Authored by pastor Wayne Gordon and civil rights activist John M. Perkins, Do All Lives Matter? The Issues We Can No Longer Ignore and the Solutions We All Long For (Baker, 2017) delves into the raging topic of racism towards black Americans as well as police brutality. A very short read, the authors note the need for action to be taken in communities in order to improve police-civilian relations, in order for officers and individuals in their community to understand one another better.
The authors throughout note that not all police-shootings of black men are race-related, and at a few points in the book police are honored, especially those killed as a reaction to police shootings of black men, making it clear that the authors do not stand for violence done to police. While the authors are outraged towards racism of today they remain resilient that though action is needed, it is to always be nonviolent.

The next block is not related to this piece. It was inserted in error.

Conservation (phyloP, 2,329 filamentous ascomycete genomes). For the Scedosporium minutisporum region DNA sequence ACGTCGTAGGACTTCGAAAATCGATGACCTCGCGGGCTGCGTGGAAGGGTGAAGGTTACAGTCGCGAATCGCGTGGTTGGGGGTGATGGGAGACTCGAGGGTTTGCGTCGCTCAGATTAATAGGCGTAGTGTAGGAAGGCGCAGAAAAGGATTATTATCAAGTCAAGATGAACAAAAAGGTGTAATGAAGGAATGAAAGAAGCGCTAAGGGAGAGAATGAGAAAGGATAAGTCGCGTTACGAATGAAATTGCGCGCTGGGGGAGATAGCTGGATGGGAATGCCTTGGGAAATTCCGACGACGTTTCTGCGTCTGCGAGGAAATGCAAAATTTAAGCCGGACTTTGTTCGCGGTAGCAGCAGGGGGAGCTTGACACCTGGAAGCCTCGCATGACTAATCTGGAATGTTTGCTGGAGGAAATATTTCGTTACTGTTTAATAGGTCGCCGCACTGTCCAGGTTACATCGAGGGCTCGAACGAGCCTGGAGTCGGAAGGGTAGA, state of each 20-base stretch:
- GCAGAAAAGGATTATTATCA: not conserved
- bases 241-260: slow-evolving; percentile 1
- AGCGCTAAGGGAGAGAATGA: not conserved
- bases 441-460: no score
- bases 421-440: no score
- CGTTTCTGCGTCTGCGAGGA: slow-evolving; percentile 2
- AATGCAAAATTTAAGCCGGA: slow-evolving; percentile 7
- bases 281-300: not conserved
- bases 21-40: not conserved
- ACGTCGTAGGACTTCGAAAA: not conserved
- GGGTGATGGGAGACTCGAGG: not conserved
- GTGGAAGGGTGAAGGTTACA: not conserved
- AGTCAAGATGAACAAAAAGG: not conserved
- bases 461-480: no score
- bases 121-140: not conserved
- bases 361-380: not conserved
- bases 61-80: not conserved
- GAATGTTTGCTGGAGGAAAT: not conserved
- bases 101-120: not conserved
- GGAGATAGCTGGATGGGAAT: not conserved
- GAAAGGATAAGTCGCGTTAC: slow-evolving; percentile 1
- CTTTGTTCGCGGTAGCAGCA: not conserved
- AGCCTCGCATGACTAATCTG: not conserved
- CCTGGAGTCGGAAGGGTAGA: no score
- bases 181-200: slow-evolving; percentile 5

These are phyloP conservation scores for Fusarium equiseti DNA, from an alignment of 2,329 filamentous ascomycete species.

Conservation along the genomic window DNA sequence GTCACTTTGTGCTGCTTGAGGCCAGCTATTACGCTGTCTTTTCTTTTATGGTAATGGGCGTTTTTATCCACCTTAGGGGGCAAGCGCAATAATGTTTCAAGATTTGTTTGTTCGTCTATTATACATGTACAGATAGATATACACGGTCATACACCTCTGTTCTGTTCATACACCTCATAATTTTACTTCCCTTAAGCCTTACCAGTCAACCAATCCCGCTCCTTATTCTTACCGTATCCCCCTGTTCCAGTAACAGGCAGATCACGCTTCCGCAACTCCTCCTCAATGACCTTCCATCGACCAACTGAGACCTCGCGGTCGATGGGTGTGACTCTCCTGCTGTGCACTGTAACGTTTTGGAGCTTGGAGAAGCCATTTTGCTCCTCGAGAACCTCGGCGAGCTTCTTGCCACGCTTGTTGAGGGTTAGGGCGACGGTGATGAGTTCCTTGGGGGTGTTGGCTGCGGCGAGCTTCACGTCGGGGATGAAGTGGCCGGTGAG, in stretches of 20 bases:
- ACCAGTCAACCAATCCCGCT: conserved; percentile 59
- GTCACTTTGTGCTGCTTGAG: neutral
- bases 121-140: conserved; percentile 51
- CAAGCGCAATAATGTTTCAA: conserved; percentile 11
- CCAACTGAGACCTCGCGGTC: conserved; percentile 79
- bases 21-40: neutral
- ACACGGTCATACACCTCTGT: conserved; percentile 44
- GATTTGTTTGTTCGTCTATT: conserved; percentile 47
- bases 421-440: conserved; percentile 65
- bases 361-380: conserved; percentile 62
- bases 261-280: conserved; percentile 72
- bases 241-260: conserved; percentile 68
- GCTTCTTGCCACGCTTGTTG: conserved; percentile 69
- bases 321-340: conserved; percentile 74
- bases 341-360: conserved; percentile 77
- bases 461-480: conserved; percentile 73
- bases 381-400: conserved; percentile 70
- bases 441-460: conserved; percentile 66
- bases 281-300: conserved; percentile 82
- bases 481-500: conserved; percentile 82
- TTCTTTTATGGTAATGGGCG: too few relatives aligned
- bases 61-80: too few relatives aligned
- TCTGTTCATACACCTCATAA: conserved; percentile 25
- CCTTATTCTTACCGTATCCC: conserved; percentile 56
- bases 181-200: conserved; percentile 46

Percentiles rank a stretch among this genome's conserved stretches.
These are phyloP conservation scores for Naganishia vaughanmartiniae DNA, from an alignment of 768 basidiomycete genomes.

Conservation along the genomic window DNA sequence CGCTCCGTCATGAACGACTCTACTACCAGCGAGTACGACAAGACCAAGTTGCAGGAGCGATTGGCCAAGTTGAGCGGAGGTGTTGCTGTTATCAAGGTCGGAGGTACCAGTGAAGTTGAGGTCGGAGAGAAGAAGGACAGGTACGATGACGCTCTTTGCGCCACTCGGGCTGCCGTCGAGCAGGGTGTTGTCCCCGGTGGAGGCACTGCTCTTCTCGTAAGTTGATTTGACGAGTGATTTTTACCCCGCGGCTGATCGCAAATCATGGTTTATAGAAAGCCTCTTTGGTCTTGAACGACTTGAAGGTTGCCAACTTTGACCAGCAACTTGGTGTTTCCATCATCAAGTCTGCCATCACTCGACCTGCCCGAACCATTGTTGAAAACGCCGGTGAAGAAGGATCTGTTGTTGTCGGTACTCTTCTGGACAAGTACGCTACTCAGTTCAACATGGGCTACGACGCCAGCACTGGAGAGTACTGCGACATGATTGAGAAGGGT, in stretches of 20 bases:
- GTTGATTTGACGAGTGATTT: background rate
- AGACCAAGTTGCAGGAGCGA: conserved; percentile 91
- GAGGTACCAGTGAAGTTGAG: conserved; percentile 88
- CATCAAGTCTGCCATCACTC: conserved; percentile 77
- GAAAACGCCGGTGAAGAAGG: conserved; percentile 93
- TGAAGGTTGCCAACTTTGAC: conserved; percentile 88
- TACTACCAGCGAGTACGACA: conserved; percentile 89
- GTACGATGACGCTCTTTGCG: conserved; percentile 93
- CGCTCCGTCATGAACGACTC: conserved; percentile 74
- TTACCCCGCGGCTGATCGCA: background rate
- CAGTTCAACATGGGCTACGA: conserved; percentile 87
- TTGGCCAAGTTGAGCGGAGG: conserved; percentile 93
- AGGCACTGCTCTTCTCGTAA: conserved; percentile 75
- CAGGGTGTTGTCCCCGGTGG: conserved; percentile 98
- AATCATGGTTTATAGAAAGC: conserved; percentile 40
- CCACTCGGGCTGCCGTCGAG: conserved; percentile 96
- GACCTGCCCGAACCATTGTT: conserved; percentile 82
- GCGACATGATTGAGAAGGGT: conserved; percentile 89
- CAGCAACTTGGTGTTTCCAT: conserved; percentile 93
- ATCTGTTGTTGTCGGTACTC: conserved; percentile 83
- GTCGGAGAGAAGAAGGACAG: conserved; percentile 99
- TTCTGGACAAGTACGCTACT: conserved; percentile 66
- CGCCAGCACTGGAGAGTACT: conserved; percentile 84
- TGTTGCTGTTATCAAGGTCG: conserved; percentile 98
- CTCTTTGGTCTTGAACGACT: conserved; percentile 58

A high point of the book for me was when the authors spoke against homogeneity, speaking into the need for us to emerge from our bubbles, cultural or otherwise, to experience life in different perspectives. I was overjoyed at them speaking into the need for democrat and republican individuals to seek out relationships with those in the other party so as to avoid only hearing one perspective. To cultivate friendships and regularly discuss their differences as well as accept each other, unrealistic (unfortunately for many) as this may seem.
A critique I have would be that the “solutions” offered towards the end of the book feel to inadequately respond to a complex issue. A big issue for me was also the size of the book; it’s so small that it really felt more like a pamphlet in my hands than an actual book. I just checked Amazon where the book is listed at $7.64. As cheap as that is for a new book, the word and page count is extremely low. I don’t think that’s the best idea for a subject as controversial and multi-faceted as this one.
If I were to recommend a book on this topic I would recommend John M. Perkin’s Dream With Me (Baker, 2017; see here for my review) which I feel bests ‘Do All Lives Matter’ in quality of style as well as in solutions proposed.
*I received my copy from Baker in exchange for an honest assessment.